For Immediate Release, June 20, 2013
Contact: Bill Snape, (202) 536-9351, firstname.lastname@example.org
Obama's New Climate Plan Must Cap Greenhouse Pollution
Bold Action Needed As Scientists Warn of Chaotic Weather, Extreme Warming
WASHINGTON— As President Obama gears up to announce a new climate plan, the Center for Biological Diversity today called on the White House to use the Clean Air Act to establish a national pollution cap for carbon dioxide. The Center’s Clean Air Cities campaign has brought together cities from Los Angeles to Chicago to Miami to urge bold federal action against global warming and greenhouse gas pollution.
“President Obama has to go big against carbon pollution because he’s running out of time to protect American communities from climate chaos,” said Bill Snape, the Center’s senior counsel. “The White House can’t offer feel-good half-measures. A national carbon cap is the president’s best bet for preventing climate change’s worst effects.”
Over the past two years, more than 60 city councils representing 21 million people have joined the Clean Air Cities campaign, which calls on the president to match his stirring rhetoric with tough-minded action under the Clean Air Act to fight the climate crisis that has deepened dramatically during his time in office.
Climate change is already increasing the risk of extreme weather and could warm the United States by as much as 10 degrees Fahrenheit by 2100 unless carbon pollution is cut dramatically, according to the draft National Climate Assessment, a federal scientific report released earlier this year.
“Miami will be ground zero for climate change’s most harmful effects, so we are calling on the federal government to use the Clean Air Act to protect coastal cities,” said Marc D. Sarnoff, vice-chairman of the City of Miami Commission.
“Los Angeles supports the Clean Air Act, and we want to see this landmark environmental law used to tackle greenhouse gas pollution,” said Paul Koretz, a Los Angeles city councilmember. “Our city has been a leader in the fight against climate change, and we’re proud to back federal efforts to reduce global warming hazards.”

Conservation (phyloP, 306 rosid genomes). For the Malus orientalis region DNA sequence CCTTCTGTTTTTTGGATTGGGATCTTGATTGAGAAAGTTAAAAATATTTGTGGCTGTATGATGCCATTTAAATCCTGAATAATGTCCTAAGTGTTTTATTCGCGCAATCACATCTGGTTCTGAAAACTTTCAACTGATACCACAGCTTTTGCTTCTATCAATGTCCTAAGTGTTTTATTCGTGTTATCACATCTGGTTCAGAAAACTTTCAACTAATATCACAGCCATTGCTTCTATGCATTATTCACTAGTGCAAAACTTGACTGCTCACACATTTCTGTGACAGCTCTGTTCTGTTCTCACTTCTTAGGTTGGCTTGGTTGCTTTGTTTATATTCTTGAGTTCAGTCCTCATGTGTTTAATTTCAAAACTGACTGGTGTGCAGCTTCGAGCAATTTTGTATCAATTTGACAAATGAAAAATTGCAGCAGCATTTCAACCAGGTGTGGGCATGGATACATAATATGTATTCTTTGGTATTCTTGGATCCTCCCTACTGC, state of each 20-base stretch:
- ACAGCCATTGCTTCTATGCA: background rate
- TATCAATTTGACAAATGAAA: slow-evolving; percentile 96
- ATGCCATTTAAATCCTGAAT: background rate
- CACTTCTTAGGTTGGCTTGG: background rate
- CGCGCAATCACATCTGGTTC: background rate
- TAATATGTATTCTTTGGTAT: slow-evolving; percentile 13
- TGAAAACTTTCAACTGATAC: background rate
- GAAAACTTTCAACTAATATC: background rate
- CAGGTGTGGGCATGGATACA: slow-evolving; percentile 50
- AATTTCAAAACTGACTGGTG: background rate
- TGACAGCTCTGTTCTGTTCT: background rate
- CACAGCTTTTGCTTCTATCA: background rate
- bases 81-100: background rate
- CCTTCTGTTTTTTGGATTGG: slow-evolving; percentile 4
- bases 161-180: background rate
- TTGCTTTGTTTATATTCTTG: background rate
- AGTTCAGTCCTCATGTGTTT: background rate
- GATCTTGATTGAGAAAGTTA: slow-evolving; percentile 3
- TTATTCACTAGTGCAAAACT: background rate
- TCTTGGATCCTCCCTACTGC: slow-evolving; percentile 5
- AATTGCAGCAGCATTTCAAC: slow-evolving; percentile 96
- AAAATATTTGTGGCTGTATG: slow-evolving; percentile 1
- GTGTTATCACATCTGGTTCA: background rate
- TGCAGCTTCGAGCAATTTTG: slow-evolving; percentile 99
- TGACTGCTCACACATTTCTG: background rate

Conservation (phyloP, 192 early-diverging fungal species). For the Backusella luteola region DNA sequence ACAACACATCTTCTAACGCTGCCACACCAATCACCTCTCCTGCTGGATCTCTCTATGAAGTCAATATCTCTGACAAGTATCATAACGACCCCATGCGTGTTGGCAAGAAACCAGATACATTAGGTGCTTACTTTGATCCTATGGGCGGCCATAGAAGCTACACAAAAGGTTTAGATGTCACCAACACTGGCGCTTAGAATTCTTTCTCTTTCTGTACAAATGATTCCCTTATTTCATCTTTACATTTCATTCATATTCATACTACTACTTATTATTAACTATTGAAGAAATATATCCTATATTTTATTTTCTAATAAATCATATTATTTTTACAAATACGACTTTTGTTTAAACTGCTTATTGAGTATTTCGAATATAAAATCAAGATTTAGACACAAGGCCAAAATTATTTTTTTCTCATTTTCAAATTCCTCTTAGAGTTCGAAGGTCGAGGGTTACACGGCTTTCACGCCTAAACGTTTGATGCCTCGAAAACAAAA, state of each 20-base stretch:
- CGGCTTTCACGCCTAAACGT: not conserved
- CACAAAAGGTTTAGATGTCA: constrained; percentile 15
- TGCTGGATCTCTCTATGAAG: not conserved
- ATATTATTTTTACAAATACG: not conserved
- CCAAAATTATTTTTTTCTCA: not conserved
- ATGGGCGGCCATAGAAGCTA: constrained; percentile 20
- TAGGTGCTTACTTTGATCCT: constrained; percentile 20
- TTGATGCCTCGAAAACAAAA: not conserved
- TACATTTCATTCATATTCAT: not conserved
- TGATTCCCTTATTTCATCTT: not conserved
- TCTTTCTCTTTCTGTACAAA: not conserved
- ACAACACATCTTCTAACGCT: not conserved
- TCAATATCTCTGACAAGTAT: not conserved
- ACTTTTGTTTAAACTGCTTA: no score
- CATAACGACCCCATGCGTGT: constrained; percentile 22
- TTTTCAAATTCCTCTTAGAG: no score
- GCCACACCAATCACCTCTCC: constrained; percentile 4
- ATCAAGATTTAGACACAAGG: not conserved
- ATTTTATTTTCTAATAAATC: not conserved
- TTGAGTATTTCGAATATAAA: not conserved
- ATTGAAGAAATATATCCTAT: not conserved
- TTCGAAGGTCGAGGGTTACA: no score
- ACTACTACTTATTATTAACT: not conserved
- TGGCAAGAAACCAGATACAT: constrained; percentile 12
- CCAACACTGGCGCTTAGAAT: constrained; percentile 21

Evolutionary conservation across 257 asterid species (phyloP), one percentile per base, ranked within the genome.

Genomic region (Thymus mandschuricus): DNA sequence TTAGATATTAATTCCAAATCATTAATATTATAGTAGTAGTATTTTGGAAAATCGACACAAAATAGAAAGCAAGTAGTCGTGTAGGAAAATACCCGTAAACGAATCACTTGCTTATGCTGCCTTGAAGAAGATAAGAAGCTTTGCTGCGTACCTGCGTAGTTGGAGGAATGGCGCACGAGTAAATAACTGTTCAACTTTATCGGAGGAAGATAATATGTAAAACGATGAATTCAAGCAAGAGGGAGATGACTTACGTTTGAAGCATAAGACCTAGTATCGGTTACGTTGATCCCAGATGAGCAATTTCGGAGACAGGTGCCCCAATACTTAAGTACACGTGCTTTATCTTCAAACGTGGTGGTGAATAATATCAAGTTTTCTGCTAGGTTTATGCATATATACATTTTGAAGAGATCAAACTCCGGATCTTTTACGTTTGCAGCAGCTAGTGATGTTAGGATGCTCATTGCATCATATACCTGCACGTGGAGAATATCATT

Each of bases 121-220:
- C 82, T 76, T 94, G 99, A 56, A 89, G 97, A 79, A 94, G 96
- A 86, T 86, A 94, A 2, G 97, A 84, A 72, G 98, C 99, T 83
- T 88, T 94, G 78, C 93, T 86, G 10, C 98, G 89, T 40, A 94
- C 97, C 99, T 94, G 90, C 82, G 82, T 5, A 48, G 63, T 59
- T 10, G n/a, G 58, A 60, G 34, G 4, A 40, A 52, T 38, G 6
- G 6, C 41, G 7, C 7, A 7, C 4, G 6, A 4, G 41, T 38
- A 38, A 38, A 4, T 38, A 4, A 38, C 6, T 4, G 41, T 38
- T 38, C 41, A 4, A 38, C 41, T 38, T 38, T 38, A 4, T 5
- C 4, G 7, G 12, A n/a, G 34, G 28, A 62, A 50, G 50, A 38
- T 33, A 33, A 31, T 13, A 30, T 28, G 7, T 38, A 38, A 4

A carbon cap would not require new legislation. The Center is urging the Obama administration to declare carbon dioxide a “criteria pollutant” under the Clean Air Act and set a national pollution cap for CO2 at no greater than 350 parts per million (ppm). Many independent scientists have concluded that atmospheric CO2 levels above 350 ppm will cause catastrophic global warming. The Center is also urging pollution caps for six other greenhouse gases, including methane and nitrous oxide.
The EPA has already set caps on other air pollutants, including carbon monoxide, lead and ozone. These national pollution caps are known as National Ambient Air Quality Standards. Once the safe level has been scientifically established, each of the 50 states develops strategies to attain the prescribed pollution caps.
The Clean Air Act was designed to deal with international pollution problems like that posed by greenhouse gases. Section 179B requires that state pollution-control plans be approved by the EPA if they “would be adequate to attain and maintain the relevant national ambient air quality standards…but for emissions emanating from outside of the United States.”
Another critical choice facing President Obama is whether to approve a key permit for construction of the Keystone XL pipeline, which would, every day, carry up to 35 million gallons of oil strip-mined from Canada’s “tar sands” — some of the dirtiest, most carbon-intensive fuel on the planet.
“The president needs to stand strong against Keystone XL’s filthy tar sands, even as he takes action to control power plant pollution,” Snape said. “Allowing this dirty, dangerous pipeline to go forward would fundamentally undermine the fight to ward off climate catastrophe.”
Learn more about the Center’s Clean Air Cities campaign and get the facts about the Clean Air Act.
The Center for Biological Diversity is a national, nonprofit conservation organization with more than 500,000 members and online activists dedicated to the protection of endangered species and wild places.